“Likewise, the bill sets standards for parking facilities—including signage, pedestrian crossings, speed bumps and rumble strips, and a 20kph speed limit—and mandates that a certain number of CCTV cameras installed and security guards be deployed within the area. If a parking facility is proven to have failed to comply with these safety and security measures, it may be held liable for any loss of property or damage to vehicles incurred inside the property.
“All covered establishments are also required to set up a fixed structure that will serve as a designated bicycle parking area. At least 4% of available slots per parking level must be reserved for senior citizens and persons with disabilities, too, and these should be in the most convenient and accessible locations in the facility.
“Violators will be fined not less than P100,000 but not exceeding P300,000. If you want to read all the specifics of the bill, you can check out the official document here.”
“Senator Manny Pacquiao recently filed Senate Bill No. 2263, otherwise known as the Motorcycle Rights and Safety Act of 2021. It aims to ‘recognize, protect, and promote the rights of motorcycle owners and users to proper standards of ownership and use, to their safe operation, and to reasonable and responsive regulation of the trades supporting the said ownership and use.’
“Some parts of the Motorcycle Rights and Safety Act are amendments of Republic Act No. 4136, or the Land Transportation and Traffic Code of 1964. One of the new provisions of Pacquiao’s bill is the stricter monitoring of the aftermarket parts and accessories trade.
“Aftermarket products, which should be sold by legal and DTI-registered sellers, must not:
- Negatively affect the safety and use and operation of a vehicle
- Obstruct the vision of the driver or rider
- Exceed the loading and carrying capacities of the vehicle
- Prevent or restrict the proper operation of the vehicle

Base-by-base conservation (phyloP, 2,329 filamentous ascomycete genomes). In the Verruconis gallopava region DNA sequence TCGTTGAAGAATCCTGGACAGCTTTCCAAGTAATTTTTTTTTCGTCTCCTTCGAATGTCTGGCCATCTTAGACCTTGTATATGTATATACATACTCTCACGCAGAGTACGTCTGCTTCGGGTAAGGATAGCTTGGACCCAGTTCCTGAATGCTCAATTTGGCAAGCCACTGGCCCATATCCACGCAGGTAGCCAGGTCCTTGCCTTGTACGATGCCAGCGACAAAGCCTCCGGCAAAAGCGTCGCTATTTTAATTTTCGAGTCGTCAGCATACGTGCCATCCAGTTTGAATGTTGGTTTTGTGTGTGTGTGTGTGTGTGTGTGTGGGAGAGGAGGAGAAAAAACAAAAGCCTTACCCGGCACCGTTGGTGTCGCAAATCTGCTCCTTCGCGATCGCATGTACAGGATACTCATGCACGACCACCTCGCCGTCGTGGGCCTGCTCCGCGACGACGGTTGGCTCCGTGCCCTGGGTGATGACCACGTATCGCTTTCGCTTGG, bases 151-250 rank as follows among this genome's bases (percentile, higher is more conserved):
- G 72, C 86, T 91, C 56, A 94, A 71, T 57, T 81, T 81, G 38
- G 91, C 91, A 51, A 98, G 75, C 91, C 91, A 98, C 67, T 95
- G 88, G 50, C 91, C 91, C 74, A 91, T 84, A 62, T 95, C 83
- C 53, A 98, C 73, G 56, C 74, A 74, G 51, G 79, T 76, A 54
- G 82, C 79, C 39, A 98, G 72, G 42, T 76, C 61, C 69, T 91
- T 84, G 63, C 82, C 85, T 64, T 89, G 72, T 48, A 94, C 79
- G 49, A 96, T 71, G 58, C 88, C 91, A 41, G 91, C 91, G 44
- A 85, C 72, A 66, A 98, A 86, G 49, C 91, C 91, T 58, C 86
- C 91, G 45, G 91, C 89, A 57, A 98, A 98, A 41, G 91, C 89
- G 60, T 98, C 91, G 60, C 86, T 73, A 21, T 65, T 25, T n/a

- Clearly endanger surrounding persons, vehicles and/or other road users
- Cause a nuisance to the public
- Emit unacceptable levels of odor, smoke, or noise
“The LTO will consult with the DTI, manufacturers, suppliers, technical experts, and shareholders for the aftermarket parts and accessories, as well as its installation, loading, and carrying limits on the motorbike. Aftermarket products will be made available after research, certification, and testing by the LTO for the safety of the rider and other road users.
“Modifications such as additions, adjustments, upgrades, and replacements of standard parts and components are allowed, as long as they follow the agency’s regulations. On the other hand, the LTO has to approve changes to numbered owner-identifying parts.
“Pacquiao said in his explanatory note: ‘There is a loudening clamor for the State to assist in providing education and training in motorcycle use and safety protocols, and to provide technically correct, responsive and consistent laws and regulations that ensure order and safety while minimizing conflict, confusion, and misinterpretation.
“‘This bill seeks to recognize the rights of motorcycle riders and users, address their and other vehicle driver’s safety concerns, and regulate the industry that supports them.’”
“Check out the full copy of the bill here.”